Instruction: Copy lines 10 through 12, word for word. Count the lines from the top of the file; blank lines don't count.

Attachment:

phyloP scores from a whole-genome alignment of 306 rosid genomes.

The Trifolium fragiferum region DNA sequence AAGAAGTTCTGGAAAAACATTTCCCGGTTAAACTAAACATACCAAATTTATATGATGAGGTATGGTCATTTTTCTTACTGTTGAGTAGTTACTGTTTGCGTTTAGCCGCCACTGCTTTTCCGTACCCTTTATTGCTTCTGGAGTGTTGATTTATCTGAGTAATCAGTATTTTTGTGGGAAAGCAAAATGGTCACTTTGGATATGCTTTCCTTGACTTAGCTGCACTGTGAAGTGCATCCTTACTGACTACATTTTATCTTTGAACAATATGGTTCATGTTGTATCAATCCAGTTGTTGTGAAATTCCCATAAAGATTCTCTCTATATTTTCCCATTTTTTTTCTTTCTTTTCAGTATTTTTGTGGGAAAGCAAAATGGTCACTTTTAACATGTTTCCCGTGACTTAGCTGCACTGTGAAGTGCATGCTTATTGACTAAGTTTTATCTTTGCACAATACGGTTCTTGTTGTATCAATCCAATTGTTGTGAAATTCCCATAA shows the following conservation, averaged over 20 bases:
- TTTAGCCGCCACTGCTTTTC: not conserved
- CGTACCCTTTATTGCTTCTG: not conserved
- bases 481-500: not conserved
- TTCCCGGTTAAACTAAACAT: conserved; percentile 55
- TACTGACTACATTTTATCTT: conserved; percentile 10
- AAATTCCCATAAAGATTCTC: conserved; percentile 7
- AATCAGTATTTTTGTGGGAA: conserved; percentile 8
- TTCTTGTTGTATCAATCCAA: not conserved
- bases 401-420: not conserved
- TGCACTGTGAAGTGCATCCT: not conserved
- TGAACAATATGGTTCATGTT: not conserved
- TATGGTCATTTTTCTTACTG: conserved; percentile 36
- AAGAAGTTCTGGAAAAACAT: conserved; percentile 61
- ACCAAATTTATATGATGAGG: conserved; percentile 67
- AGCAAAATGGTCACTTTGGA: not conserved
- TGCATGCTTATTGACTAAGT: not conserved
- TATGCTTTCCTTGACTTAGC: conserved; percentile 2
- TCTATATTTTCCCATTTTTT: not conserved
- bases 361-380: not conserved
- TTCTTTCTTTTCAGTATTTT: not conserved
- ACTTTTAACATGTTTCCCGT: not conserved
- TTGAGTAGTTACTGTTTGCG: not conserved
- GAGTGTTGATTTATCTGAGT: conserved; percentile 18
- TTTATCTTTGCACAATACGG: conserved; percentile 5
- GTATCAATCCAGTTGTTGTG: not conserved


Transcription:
- TTCTTGTTGTATCAATCCAA: not conserved
- bases 401-420: not conserved
- TGCACTGTGAAGTGCATCCT: not conserved